# Proving a parallelogram is a rhombus, given an Isosceles triangle

1. Feb 14, 2016

### Joodez

I believe I could work this problem fine had the instructor not placed statements #3,4, and 6, as well as the reasons # 5 and 7. I can't seem to understand where he's using the transitive property in #5. If these steps weren't here I would assume, I'm only using substitution to prove that "RS" = "RU" and therefore satisfies, along with the parallelogram statement, that this quadrilateral or parallelogram is indeed a rhombus. Coming from the statement of a parallelogram and knowing the congruency of two of the adjacent sides, I just don't understand why there's any need for a transitive property. Does any one have any ideas or a direction they can lead me in?

2. Feb 14, 2016

### SammyS

Staff Emeritus

In your own words, how do you state the transitive property?

3. Feb 14, 2016

### Joodez

The transitive property of equality states that: a=b, b=c, therefore; a=c

I uploaded the image to a different provider. Let me know if there are still any issues. I would write down the statements and reasons, but without the rhombus picture, it may be hard to visualize what's going on.

4. Feb 14, 2016

### SammyS

Staff Emeritus
I could see it OK in my reply panel, but not directly in your post.

The transitive property should hold equally well for congruence, so what's wrong with using it as follows:

ST ≅ RU , RU ≅ UT , ∴ ST ≅ UT

5. Feb 14, 2016

### haruspex

Given x=y and y=z, what can you deduce? Does that not depend on the transitivity of equality!
By the way, I'm not aware that triangle RST being isosceles implies a specific two sides are equal, so I don't know how we get statement 3. Could it not be RS=RT?

6. Feb 14, 2016

### Joodez

I'm having a problem with the fact that we find this congruence:

ST ≅ RU

Although the instructor forced that congruence into the statement located directly below. The only reason I have those boxes prefilled is because they were done so by the instructor. Maybe this doesn't break what your saying, and I don't think it does. What you state is perfectly logical from my understanding, however, the instructor seems to have found some transitive property just before the "ST ≅ RU" statement. If you understand why this is done, could you please explain it to me. Is he simply utilizing a reflexive property to state what is already stated through the transitive property above?

7. Feb 14, 2016

### Joodez

Yipes, thanks for pointing this out. Only two sides of an isosceles triangle "must" be equivalent. Alright, I'm going to have to rework this from there on a bit and see what I come out with. Sorry for posting incorrect calculations in the problem above, in fact, let me post the original problem from the worksheet so as not to derail anyone.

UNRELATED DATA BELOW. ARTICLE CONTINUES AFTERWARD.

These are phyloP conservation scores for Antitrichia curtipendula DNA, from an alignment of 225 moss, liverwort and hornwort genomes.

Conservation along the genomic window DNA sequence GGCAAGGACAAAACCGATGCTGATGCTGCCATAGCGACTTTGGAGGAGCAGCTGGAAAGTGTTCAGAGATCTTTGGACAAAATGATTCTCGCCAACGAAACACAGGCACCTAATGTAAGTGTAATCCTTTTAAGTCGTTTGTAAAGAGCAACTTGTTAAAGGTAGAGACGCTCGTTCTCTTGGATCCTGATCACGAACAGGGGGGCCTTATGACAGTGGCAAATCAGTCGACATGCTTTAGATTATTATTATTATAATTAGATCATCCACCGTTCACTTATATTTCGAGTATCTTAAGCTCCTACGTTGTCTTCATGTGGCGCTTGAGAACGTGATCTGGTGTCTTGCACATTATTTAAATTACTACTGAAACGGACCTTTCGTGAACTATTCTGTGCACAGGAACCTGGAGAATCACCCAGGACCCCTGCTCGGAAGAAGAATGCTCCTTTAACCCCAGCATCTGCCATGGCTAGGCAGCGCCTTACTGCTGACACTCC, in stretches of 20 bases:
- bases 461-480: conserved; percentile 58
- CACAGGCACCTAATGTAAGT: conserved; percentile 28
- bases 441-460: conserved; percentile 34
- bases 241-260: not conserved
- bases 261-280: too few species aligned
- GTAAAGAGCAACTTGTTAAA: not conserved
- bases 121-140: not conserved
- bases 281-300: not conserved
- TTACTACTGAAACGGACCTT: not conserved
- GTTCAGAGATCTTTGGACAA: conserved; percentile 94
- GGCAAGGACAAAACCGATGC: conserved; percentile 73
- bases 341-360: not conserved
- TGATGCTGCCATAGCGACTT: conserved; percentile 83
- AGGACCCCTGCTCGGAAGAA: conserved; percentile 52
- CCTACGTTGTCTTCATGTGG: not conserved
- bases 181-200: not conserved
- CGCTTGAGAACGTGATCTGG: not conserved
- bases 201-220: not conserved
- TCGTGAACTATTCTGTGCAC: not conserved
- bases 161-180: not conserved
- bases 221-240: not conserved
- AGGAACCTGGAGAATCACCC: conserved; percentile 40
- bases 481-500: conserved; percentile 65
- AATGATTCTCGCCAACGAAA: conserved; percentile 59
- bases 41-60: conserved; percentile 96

8. Feb 14, 2016

### haruspex

Seems to me that you have to assume the case RS=ST or it is not necessarily true that the figure is a rhombus. So go with your original attempt and just fill in the remaining blanks. It's just a poorly specified question, or maybe there's some convention I don't know whereby "ABC is isosceles" implies that AB and BC are equal.

9. Feb 14, 2016

### Joodez

Alright, so now that I realize that this:
RS ≅ RT
is just as possible with the given information as this:
RS ≅ ST
and this:
ST ≅ RT
so...
how can it be proven at all that this object is a rhombus? Because it is a parallelogram, side RS ≅ UT and ST ≅ RU. This is given, based upon the formula for a parallelogram instead of that of the Isosceles.

From here, I don't realize how a transitive property statement is eligible to be made. If "ST ≅ RT", then how can we be certain that side ST will ever be congruent to side RS?

10. Feb 14, 2016

### Joodez

This is exactly the issue I see with the way this problem is formatted. I too am unaware as to the reasoning behind "triangle" RST defining RS ≅ ST. This just doesn't add up to me.

If I am to assume the original "incorrect" train of thought, what statement could the teacher be making in #5 to provide the transitive property reason? I think he's inferring this:

ST ≅ UT, because RS ≅ ST and RS ≅ UT

I see the transitive property being used for that statement, I guess, but after the fact that I can't solidify which sides are which for that isosceles, I don't really follow the current train of thought. To me, it seems like the entirety of this statement is broken unless, the format "triangle" RST means S is the vertex at which RS and ST are declared ≅.

11. Feb 14, 2016

### SammyS

Staff Emeritus

The instructor's reason given for #3 is that ΔRST is isosceles. Yes, it should have been stated in the given which two sides are congruent. However, wasn't that indicated in the figure?

12. Feb 14, 2016

### haruspex

It is not indicated in the printed version in post #7.

13. Feb 14, 2016

### SammyS

Staff Emeritus
There's at least a hint of it here from the original figure.

14. Feb 14, 2016

### haruspex

Sure, but I presumed that was from Joodez' interpretation of the information.

15. Feb 14, 2016

### Joodez

Aye, that was my original (now taken back) interpretation of what I was actually considering to be an "equilateral" triangle.

Below is what I found to be the finished proof, assuming that the isosceles triangle given means that RS = ST.

16. Feb 14, 2016

### SammyS

Staff Emeritus
My browser needed updating & was giving me fits, so I missed some of these posts. I see now.

17. Feb 14, 2016

### Joodez

No worries, it happens to the best of us. Thank you to you, SammyS, and haruspex. You helped me out a lot here, by pointing out the things you did.